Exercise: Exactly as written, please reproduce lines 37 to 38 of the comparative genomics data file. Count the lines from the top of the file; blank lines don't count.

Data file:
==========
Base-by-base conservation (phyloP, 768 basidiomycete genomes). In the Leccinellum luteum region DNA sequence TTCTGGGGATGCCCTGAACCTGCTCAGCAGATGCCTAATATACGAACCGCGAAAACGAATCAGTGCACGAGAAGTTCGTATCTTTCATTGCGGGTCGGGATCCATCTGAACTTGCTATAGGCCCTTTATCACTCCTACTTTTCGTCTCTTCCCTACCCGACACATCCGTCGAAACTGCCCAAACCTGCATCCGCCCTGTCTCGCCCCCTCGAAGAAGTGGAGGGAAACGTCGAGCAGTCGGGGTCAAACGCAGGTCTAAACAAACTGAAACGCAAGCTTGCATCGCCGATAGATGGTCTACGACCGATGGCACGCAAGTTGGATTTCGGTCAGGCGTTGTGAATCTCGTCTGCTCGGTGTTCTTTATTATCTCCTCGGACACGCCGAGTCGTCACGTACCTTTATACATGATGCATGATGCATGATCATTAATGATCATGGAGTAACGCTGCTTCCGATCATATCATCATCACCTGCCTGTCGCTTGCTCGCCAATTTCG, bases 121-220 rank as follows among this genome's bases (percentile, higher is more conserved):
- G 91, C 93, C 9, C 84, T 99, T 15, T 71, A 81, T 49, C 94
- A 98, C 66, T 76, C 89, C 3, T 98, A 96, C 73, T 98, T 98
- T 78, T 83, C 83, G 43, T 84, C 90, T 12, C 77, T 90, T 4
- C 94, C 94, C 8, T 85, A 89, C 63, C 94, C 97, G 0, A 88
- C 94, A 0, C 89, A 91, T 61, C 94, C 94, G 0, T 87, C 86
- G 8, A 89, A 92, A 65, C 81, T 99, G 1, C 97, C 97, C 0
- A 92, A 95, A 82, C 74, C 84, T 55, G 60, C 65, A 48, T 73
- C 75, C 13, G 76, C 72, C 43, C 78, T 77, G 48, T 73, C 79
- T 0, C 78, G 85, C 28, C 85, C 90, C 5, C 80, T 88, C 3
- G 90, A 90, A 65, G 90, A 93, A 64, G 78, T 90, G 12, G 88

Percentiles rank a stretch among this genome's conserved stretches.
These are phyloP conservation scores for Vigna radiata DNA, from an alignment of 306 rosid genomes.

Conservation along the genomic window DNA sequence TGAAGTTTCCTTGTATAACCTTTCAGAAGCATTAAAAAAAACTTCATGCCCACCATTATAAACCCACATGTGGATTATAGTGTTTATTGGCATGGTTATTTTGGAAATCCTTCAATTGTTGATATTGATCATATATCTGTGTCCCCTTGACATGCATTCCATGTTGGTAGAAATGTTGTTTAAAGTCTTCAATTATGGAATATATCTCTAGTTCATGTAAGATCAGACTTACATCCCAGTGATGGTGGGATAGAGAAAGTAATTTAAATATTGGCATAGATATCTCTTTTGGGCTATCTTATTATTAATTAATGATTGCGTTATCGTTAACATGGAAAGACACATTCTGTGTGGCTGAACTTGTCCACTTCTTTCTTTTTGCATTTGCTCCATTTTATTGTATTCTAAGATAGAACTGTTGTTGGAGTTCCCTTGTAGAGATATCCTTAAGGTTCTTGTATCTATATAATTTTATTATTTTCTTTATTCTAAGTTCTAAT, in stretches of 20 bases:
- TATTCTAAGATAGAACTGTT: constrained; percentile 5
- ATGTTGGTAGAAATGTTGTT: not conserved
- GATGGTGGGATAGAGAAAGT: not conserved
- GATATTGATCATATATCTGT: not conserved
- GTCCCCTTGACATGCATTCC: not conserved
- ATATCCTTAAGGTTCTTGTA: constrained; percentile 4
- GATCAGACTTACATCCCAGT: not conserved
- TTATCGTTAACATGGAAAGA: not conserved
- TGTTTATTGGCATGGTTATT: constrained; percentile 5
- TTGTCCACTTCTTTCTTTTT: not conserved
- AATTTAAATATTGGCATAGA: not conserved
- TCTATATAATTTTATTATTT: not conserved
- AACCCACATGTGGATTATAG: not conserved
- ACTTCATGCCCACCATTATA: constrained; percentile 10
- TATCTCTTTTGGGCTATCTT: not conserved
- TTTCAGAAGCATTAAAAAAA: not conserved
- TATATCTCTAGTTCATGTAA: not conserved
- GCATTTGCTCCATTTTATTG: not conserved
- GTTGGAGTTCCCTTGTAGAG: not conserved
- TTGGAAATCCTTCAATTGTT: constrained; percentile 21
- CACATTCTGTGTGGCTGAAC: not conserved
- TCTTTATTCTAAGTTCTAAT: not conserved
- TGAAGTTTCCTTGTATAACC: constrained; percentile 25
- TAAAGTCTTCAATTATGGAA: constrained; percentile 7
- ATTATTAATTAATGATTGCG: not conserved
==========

- TGAAGTTTCCTTGTATAACC: constrained; percentile 25
- TAAAGTCTTCAATTATGGAA: constrained; percentile 7